THE EATBEAT: News Room offers inviting menu in heart of MinneapolisAlmost everyone agrees that this city and St. Paul, its twin across the Mississippi, provide some of the best adventures in dining in America. There are fine restaurants sprinkled throughout the metropolis. Over a weekend, there’s time to explore the vast offerings.
By: Marilyn Hagerty, Grand Forks Herald
MINNEAPOLIS — Almost everyone agrees that this city and St. Paul, its twin across the Mississippi, provide some of the best adventures in dining in America. There are fine restaurants sprinkled throughout the metropolis. Over a weekend, there’s time to explore the vast offerings.
I sat alone in a hotel room flipping through information about restaurants of the Twin Cities. I was attracted by descriptions of Ichiban, Hard Rock Cafe and one called Hell’s Kitchen, promising a “damn good breakfast.”
I was with my daughter, Gail Hagerty (GH), and as we walked around Nicollet Mall hunting for something light to eat one evening, we were attracted to The News Room. Outside, it didn’t look like much, except that it’s large. Inside, it’s decorated with big enlargements of old newspapers and old type fonts.
We were in our element and very comfortable. The clientele was eclectic — some old, some young, some swishy, some everyday types. We noticed a long list of appetizers, dinner salads, salads, pasta and entrees. And steak and chops. We were attracted to the flatbread listing, ordering one made with four cheeses — feta, bleu, Parmesan and mozzarella — with roasted garlic hummus ($9.95). This was just right.
The place is like a large cavern, but service is swift and efficient. Libations are unlimited. And it was far more than liquor with a full menu including a chicken roulade that features a chicken breast stuffed with goat cheese, spinach and sun-dried tomato wrapped in brick pastry and served with garlic mashed potatoes ($15.95).
As we paid, I thought for that amount we wouldn’t get in the front door of Murray’s. That, of course, is the old, established home of the silver butter-knife steak, a landmark at 26 S. Sixth St.
Napa Valley Grille
With a friend from Delaware, GH and I ended up looking for something on the light side in Mall of America on a Saturday evening. This is a daunting task because the restaurants we saw on the main floor were overflowing. Waiting time at one was an hour and 40 minutes. We were not discouraged and moved up to the second level.
There, we found the Napa Valley Grille — a sedate, upscale restaurant that sets you aside from the droves of people. The menu is a la carte and lends itself to choices and a chance to eat as much as you want rather than put yourself on overflow. There were starters, salads, main courses and grilled items with sides of veggies.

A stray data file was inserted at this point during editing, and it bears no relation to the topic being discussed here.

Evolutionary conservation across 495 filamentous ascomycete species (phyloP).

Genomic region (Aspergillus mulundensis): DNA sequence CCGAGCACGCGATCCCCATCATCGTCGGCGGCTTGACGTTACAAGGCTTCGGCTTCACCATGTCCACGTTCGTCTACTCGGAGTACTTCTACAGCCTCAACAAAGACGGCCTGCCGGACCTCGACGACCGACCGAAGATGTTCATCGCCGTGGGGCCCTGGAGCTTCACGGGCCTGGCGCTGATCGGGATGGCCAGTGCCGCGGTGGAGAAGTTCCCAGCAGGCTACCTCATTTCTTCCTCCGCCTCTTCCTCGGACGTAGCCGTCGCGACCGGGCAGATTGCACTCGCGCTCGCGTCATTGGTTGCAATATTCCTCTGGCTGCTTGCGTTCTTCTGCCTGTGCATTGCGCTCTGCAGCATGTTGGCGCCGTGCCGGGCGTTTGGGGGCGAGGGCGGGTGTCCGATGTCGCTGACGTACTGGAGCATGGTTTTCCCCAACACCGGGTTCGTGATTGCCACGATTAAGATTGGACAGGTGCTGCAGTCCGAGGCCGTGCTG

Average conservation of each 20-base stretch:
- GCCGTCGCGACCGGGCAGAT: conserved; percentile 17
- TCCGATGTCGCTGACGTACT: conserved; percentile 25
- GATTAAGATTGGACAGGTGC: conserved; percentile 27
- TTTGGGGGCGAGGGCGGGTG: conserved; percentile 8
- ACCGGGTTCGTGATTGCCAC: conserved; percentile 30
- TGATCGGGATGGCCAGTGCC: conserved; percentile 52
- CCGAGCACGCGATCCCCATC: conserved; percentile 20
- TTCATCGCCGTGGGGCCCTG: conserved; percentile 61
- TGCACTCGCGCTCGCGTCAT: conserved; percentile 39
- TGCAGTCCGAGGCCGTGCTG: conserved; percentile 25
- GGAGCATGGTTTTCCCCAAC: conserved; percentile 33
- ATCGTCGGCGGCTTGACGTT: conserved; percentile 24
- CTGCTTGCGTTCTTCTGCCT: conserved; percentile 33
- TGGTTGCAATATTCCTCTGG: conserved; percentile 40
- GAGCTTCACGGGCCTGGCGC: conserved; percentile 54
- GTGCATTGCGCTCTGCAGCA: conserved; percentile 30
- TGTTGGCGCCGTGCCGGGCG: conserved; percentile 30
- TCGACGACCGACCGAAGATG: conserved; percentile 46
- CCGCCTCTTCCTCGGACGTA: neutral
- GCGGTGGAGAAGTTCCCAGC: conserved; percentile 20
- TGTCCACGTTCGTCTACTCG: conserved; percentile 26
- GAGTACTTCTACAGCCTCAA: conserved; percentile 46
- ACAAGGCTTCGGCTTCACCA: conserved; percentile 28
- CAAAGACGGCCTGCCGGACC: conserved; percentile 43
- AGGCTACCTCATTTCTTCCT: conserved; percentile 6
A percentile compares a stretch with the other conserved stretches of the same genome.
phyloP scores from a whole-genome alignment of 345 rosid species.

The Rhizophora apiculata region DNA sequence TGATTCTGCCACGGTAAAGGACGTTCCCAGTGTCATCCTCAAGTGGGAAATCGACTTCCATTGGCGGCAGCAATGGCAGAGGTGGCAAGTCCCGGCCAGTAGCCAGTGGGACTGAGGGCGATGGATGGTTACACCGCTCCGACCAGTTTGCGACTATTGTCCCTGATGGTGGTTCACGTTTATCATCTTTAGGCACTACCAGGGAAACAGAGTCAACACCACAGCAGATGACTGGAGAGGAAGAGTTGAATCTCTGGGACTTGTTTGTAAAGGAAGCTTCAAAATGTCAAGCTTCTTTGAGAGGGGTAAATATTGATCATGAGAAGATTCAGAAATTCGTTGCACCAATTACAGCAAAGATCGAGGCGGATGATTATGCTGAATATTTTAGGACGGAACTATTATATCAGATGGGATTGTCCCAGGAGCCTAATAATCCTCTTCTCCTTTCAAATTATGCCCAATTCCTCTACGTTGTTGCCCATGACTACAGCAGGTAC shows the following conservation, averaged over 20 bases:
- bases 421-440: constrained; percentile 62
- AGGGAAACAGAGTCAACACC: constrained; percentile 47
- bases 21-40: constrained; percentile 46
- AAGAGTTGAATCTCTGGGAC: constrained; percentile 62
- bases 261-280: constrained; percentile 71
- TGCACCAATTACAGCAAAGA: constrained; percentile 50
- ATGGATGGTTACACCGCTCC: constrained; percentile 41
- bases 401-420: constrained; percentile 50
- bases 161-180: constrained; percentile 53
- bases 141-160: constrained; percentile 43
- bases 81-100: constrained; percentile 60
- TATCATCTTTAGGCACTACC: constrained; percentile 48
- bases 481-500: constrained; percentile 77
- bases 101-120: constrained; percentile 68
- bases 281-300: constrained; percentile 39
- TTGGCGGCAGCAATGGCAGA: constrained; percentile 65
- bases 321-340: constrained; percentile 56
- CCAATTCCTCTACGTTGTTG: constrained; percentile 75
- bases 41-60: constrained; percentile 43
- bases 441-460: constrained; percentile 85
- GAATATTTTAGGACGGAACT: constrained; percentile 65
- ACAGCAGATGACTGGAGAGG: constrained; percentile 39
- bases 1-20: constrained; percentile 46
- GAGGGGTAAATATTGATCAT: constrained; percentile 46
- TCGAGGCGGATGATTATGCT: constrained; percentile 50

Prices range from $12 for a 6-ounce grilled salmon in lemon butter sauce to $22 for New Zealand lamp chops with apricot glaze. We tried the poached pear soup with bleu cheese cream and crispy prosciutto, it was a wonderful adventure. There was a grilled-and-chilled shrimp cocktail with citrus cocktail sauce and sliced lemon. We also tried a roasted beet salad with sherry vinaigrette dressing and made with arugula, spiced walnuts, bleu cheese and red onion.
I would go back for it. Better still, I could learn how to make it at home.
A pear upside-down cake with warm rum caramel was the finishing touch.
Ike’s in the airport
Time was right for lunch in the airport before GH’s plane left for Bismarck and mine for Grand Forks. We went to Ike’s near the Lindbergh Terminal concourse. We had been there before and found it a quiet haven where food is more traditional, maybe a tad old-fashioned. Seating is comfy. There are large slots where you can set your bags.
I ordered the signature item, Ike’s club sandwich ($14.99), and GH asked for a sage-roasted turkey sandwich ($13.99). Both were served on a multigrain bread with lettuce and tomato. The club comes with horseradish and spicy giardineria (Italian pickled vegetable relish) while the turkey has a touch of onion and mayonnaise.
The sandwiches are robust and come with a huge serving of fries, which did not seem as though it would be recommended by Weight Watchers. But everything tasted good.
Ike’s also claims house-smoked baby back ribs as a signature item.
Reach Hagerty at firstname.lastname@example.org or call (701) 772-1055.